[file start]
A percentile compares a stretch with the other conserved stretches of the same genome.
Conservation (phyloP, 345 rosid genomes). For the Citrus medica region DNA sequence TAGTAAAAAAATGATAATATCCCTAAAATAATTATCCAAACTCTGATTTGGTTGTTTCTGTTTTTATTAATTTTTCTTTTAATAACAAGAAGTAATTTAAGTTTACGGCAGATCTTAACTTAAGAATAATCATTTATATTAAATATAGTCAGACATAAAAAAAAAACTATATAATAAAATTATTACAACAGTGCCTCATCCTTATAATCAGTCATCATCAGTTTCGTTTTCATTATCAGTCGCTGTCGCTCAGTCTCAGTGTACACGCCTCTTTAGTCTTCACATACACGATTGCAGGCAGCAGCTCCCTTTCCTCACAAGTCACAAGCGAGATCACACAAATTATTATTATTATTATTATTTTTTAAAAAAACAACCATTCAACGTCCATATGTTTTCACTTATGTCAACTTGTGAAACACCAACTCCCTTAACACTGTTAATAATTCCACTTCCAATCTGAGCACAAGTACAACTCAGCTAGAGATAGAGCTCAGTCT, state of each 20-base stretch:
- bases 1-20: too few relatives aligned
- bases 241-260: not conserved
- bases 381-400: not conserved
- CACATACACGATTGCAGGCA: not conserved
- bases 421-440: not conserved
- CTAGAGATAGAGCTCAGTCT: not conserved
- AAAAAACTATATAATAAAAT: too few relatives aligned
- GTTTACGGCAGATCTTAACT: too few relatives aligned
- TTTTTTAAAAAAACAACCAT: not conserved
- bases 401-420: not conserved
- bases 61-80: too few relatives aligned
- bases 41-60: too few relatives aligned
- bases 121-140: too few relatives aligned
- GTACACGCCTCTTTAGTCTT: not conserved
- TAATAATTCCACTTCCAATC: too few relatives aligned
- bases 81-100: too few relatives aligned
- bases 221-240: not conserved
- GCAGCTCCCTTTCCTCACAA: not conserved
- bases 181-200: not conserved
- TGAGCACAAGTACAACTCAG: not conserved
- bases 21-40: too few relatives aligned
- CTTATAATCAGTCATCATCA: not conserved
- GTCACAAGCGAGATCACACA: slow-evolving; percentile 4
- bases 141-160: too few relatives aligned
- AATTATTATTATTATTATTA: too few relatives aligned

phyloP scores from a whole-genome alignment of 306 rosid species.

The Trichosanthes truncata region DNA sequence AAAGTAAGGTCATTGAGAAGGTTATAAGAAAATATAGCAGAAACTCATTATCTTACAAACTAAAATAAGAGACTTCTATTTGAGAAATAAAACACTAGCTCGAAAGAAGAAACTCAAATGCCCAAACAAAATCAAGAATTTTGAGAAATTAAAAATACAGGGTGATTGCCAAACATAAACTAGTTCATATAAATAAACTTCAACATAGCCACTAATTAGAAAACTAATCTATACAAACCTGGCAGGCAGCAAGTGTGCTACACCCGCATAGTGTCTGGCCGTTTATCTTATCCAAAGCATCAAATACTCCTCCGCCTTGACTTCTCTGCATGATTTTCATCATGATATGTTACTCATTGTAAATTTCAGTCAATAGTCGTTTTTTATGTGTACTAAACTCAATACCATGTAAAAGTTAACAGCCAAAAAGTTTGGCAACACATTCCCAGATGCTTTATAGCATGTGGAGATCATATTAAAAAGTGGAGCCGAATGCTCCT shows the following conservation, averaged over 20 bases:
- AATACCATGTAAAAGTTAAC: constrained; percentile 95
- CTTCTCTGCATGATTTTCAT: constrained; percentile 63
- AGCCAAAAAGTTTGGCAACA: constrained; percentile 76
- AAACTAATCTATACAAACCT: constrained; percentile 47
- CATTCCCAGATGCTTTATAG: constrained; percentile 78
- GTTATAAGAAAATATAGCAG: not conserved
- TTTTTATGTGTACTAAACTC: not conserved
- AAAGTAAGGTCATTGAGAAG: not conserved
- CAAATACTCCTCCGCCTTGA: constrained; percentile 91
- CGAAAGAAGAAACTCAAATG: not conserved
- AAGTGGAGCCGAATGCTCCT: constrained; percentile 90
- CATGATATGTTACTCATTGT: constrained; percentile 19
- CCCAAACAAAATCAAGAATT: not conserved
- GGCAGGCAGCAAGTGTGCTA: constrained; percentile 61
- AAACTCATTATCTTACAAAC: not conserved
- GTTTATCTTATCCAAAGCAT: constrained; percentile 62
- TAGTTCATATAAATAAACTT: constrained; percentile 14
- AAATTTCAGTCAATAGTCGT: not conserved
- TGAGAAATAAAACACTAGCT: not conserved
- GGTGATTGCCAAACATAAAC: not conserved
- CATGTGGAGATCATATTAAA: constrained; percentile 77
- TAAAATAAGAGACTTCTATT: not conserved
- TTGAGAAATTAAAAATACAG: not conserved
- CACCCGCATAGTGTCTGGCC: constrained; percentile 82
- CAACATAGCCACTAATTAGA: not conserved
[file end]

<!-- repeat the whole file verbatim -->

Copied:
A percentile compares a stretch with the other conserved stretches of the same genome.
Conservation (phyloP, 345 rosid genomes). For the Citrus medica region DNA sequence TAGTAAAAAAATGATAATATCCCTAAAATAATTATCCAAACTCTGATTTGGTTGTTTCTGTTTTTATTAATTTTTCTTTTAATAACAAGAAGTAATTTAAGTTTACGGCAGATCTTAACTTAAGAATAATCATTTATATTAAATATAGTCAGACATAAAAAAAAAACTATATAATAAAATTATTACAACAGTGCCTCATCCTTATAATCAGTCATCATCAGTTTCGTTTTCATTATCAGTCGCTGTCGCTCAGTCTCAGTGTACACGCCTCTTTAGTCTTCACATACACGATTGCAGGCAGCAGCTCCCTTTCCTCACAAGTCACAAGCGAGATCACACAAATTATTATTATTATTATTATTTTTTAAAAAAACAACCATTCAACGTCCATATGTTTTCACTTATGTCAACTTGTGAAACACCAACTCCCTTAACACTGTTAATAATTCCACTTCCAATCTGAGCACAAGTACAACTCAGCTAGAGATAGAGCTCAGTCT, state of each 20-base stretch:
- bases 1-20: too few relatives aligned
- bases 241-260: not conserved
- bases 381-400: not conserved
- CACATACACGATTGCAGGCA: not conserved
- bases 421-440: not conserved
- CTAGAGATAGAGCTCAGTCT: not conserved
- AAAAAACTATATAATAAAAT: too few relatives aligned
- GTTTACGGCAGATCTTAACT: too few relatives aligned
- TTTTTTAAAAAAACAACCAT: not conserved
- bases 401-420: not conserved
- bases 61-80: too few relatives aligned
- bases 41-60: too few relatives aligned
- bases 121-140: too few relatives aligned
- GTACACGCCTCTTTAGTCTT: not conserved
- TAATAATTCCACTTCCAATC: too few relatives aligned
- bases 81-100: too few relatives aligned
- bases 221-240: not conserved
- GCAGCTCCCTTTCCTCACAA: not conserved
- bases 181-200: not conserved
- TGAGCACAAGTACAACTCAG: not conserved
- bases 21-40: too few relatives aligned
- CTTATAATCAGTCATCATCA: not conserved
- GTCACAAGCGAGATCACACA: slow-evolving; percentile 4
- bases 141-160: too few relatives aligned
- AATTATTATTATTATTATTA: too few relatives aligned

phyloP scores from a whole-genome alignment of 306 rosid species.

The Trichosanthes truncata region DNA sequence AAAGTAAGGTCATTGAGAAGGTTATAAGAAAATATAGCAGAAACTCATTATCTTACAAACTAAAATAAGAGACTTCTATTTGAGAAATAAAACACTAGCTCGAAAGAAGAAACTCAAATGCCCAAACAAAATCAAGAATTTTGAGAAATTAAAAATACAGGGTGATTGCCAAACATAAACTAGTTCATATAAATAAACTTCAACATAGCCACTAATTAGAAAACTAATCTATACAAACCTGGCAGGCAGCAAGTGTGCTACACCCGCATAGTGTCTGGCCGTTTATCTTATCCAAAGCATCAAATACTCCTCCGCCTTGACTTCTCTGCATGATTTTCATCATGATATGTTACTCATTGTAAATTTCAGTCAATAGTCGTTTTTTATGTGTACTAAACTCAATACCATGTAAAAGTTAACAGCCAAAAAGTTTGGCAACACATTCCCAGATGCTTTATAGCATGTGGAGATCATATTAAAAAGTGGAGCCGAATGCTCCT shows the following conservation, averaged over 20 bases:
- AATACCATGTAAAAGTTAAC: constrained; percentile 95
- CTTCTCTGCATGATTTTCAT: constrained; percentile 63
- AGCCAAAAAGTTTGGCAACA: constrained; percentile 76
- AAACTAATCTATACAAACCT: constrained; percentile 47
- CATTCCCAGATGCTTTATAG: constrained; percentile 78
- GTTATAAGAAAATATAGCAG: not conserved
- TTTTTATGTGTACTAAACTC: not conserved
- AAAGTAAGGTCATTGAGAAG: not conserved
- CAAATACTCCTCCGCCTTGA: constrained; percentile 91
- CGAAAGAAGAAACTCAAATG: not conserved
- AAGTGGAGCCGAATGCTCCT: constrained; percentile 90
- CATGATATGTTACTCATTGT: constrained; percentile 19
- CCCAAACAAAATCAAGAATT: not conserved
- GGCAGGCAGCAAGTGTGCTA: constrained; percentile 61
- AAACTCATTATCTTACAAAC: not conserved
- GTTTATCTTATCCAAAGCAT: constrained; percentile 62
- TAGTTCATATAAATAAACTT: constrained; percentile 14
- AAATTTCAGTCAATAGTCGT: not conserved
- TGAGAAATAAAACACTAGCT: not conserved
- GGTGATTGCCAAACATAAAC: not conserved
- CATGTGGAGATCATATTAAA: constrained; percentile 77
- TAAAATAAGAGACTTCTATT: not conserved
- TTGAGAAATTAAAAATACAG: not conserved
- CACCCGCATAGTGTCTGGCC: constrained; percentile 82
- CAACATAGCCACTAATTAGA: not conserved